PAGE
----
Error-prone India throws match again
INDIA’S defeat at the hands of South Africa in the Group B match on Saturday clearly shows that the Indian team has failed to learn lessons from its tiedmatch against England.
To the detriment of its prospects, Indian players repeated the mistakes they had made during the match against England.
Firstly, the middle-order fiasco came to haunt India once again after openers Sachin Tendulkar and Virender Sehwag gave a flying start to Team India.
The duo hammered the South African attack raising hopes for a score beyond 350.
After Sehwag’s dismissal, Gautam Gambhir steered the team to safety zone along with the Master Blaster who slammed his 99th international hundred.
Once Sachin and Gambhir were gone, India’s middle and lower order collapsed like a pack of cards.
From 267 for one in 39 overs, India was bundled out for 296 in 48.4 overs.
India lost nine wickets for 29 runs with the last three batsmen returning to the pavilion without bothering the scorer.
Secondly, Indians put up a pathetic show on the field which proved costly.
Yuvraj Singh dropped Hasim Amla in the 26th over off a Harbhajan Singh delivery.
Amla flicked the ball off the front foot in the air towards midwicket, Yuvraj got his hands to it but let it go through.
In the 44th over Gambhir dropped Van Wyk at the long leg.
Van Wyk swept Munaf’s delivery in the air, the ball looped towards Gambhir but he over-ran it and also slipped as he stooped to attempt the catch.
Indian players dug the pit to bury the team in it by dropping these two easy catches.
Thirdly, India’s struggle with batting powerplay continued in this match as well.
While India scored maximum runs during the mandatory powerplay, the team failed to utilise the batting powerplay as it lost four wickets and managed to score just 30 runs.
India took the batting powerplay in the 39th over.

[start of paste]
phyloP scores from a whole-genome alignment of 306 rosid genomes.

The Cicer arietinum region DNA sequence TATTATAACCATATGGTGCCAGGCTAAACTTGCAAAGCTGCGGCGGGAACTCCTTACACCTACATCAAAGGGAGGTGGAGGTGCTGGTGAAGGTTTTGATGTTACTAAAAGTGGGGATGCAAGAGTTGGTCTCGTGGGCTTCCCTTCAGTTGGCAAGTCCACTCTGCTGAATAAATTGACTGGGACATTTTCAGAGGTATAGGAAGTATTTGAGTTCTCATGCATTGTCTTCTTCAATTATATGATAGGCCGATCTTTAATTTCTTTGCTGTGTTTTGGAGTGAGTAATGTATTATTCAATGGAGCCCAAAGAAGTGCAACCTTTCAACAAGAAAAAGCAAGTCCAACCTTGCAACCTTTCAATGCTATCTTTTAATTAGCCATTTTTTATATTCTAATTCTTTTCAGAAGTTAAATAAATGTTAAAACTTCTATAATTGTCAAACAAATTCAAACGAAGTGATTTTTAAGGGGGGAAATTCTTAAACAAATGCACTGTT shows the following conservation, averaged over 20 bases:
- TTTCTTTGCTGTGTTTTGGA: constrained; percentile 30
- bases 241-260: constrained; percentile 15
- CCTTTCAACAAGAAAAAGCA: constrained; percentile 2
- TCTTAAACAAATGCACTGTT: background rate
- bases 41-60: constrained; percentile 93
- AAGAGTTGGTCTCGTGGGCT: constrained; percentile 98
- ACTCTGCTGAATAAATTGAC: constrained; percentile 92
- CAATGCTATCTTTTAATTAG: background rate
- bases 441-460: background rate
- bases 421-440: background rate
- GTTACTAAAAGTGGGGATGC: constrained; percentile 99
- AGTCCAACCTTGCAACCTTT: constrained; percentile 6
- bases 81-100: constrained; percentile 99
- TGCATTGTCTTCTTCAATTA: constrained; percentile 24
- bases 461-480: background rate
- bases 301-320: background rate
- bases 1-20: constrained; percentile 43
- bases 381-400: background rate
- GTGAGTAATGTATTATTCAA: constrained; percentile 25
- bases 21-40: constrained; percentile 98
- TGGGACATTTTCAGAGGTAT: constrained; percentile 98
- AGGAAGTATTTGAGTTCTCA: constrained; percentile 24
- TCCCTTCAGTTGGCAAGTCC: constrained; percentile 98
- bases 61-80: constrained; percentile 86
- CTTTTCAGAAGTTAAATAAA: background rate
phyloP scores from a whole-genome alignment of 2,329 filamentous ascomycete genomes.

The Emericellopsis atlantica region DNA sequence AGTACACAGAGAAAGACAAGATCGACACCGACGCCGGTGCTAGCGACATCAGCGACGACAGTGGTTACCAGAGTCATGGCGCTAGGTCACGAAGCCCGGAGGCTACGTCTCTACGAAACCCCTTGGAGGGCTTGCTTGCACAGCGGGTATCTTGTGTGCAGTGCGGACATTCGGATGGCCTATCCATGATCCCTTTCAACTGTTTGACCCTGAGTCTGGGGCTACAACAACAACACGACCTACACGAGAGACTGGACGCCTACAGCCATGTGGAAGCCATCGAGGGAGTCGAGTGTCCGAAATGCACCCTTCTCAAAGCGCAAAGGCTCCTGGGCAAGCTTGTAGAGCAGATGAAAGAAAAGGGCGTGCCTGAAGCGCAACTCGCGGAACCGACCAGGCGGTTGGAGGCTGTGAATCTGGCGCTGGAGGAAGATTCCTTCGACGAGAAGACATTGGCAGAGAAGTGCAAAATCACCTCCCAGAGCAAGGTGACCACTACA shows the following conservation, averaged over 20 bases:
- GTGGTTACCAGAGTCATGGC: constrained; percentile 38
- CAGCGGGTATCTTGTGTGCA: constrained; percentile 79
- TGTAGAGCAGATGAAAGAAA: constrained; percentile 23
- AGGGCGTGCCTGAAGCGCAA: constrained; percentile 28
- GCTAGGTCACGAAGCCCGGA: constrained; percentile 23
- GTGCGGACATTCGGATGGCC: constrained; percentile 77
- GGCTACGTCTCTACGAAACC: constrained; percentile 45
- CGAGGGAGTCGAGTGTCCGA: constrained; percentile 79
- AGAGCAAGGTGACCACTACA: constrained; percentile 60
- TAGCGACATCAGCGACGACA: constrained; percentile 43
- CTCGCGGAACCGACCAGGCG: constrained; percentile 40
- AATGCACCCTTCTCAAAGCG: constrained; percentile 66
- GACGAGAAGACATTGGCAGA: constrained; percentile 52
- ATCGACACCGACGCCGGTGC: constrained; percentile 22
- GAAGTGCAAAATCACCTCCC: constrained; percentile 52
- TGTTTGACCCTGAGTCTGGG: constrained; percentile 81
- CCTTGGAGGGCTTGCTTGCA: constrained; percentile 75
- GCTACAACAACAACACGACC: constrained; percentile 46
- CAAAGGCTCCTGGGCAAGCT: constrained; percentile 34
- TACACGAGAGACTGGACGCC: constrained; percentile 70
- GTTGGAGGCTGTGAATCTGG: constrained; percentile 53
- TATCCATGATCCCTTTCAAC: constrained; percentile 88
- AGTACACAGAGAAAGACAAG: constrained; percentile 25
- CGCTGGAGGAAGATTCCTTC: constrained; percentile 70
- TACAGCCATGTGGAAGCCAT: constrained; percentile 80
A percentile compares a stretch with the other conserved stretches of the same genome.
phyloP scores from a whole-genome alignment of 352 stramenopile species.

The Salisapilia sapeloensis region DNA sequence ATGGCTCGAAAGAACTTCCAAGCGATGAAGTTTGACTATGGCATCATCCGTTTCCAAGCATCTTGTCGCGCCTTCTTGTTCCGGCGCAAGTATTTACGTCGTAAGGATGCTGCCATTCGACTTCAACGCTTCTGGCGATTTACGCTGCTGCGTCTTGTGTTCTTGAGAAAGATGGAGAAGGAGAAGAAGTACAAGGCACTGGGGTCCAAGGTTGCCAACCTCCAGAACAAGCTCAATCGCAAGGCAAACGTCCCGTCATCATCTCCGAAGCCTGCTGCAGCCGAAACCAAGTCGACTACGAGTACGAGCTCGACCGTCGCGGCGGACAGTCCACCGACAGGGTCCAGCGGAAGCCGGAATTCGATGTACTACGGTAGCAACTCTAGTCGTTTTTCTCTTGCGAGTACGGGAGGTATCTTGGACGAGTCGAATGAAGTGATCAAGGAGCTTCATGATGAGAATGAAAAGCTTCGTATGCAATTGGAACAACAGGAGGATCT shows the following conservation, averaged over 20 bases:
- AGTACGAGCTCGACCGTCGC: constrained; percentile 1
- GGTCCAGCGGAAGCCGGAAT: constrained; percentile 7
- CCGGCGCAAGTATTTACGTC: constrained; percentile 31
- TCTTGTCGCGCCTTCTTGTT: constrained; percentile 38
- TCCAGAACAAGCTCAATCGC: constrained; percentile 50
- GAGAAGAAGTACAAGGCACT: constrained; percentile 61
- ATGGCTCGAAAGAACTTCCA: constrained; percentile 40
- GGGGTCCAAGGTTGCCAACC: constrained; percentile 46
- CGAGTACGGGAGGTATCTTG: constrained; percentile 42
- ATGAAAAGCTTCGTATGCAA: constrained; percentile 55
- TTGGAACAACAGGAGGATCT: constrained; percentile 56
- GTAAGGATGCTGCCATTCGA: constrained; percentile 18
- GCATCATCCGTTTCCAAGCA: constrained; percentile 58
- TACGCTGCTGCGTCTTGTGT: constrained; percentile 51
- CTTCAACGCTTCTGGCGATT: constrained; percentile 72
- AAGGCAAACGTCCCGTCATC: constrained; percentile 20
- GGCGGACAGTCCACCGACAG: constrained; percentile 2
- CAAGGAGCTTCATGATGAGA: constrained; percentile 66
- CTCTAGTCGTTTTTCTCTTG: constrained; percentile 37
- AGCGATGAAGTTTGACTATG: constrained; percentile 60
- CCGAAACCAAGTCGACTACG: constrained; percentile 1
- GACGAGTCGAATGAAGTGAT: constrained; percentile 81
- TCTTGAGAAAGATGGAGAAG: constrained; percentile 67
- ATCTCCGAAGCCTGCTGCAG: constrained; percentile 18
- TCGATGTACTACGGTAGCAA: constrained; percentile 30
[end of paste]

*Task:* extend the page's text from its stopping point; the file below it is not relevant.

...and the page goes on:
Though the first over didn’t do any damage, India lost Sachin and Gambhir in the next two overs.
Yusuf Pathan, who was promoted up the order to capitalise on the fielding restrictions, failed to fire and got out for a duck.
Yuvraj, known for his hard hitting, struggled with the blade and returned to the dressing room after scoring just 12.
On the other hand, South Africa scored 52 runs, losing just one wicket, during their batting powerplay.
Indian captain M S Dhoni was seen struggling with the bat once again.
What irritated most this time was the way he was giving strike to the tail-enders during the death over.
While Dhoni stayed at the crease for 37 minutes and faced 21 balls, he scored just 12 runs giving maximum of the strike to Zaheer Khan, Munaf Patel and Ashish Nehra.
Fourthly, Dhoni came a cropper as a captain.
His decision to choose Nehra for the final over proved suicidal.
It is a mystery why he chose Nehra, who had proved expensive during his early spells, over an economical Harbhajan Singh to bowl the final over.
With 14 required of the last over, Nehra gave away 10 runs in the first two deliveries, before the South African tail-enders sliced the third ball for two runs and smashed the fourth delivery for a boundary to secure an easy win.
Fifthly, the Indian skipper failed to judge the track at Vidarbha Cricket Association Stadium in deciding to go with three seamers -one spinner combination.
At a track that was best suited for spinners, Dhoni’s decision to drop Piyush Chawla and rope in Munaf Patel overlooking R Ashwin proved fatal.
Lastly, slowdown by Sachin Tendulkar and Gautam Gambhir in the middle of the innings changed the tempo of the game.
Tendulkar’s innings seemed to taper off in the second half.
He took just 33 deliveries to race to his fifty, but took another 68 deliveries to score his remaining 61 runs.
It appeared to get a bit unproductive at that stage in the context of the innings as Gautam Gambhir was also scoring slowly (69 runs off 75) on the other end.
Slowdown provided the much-needed opening to the South African bowlers to put pressure on the Indian team, the pressure under which Team India collapsed.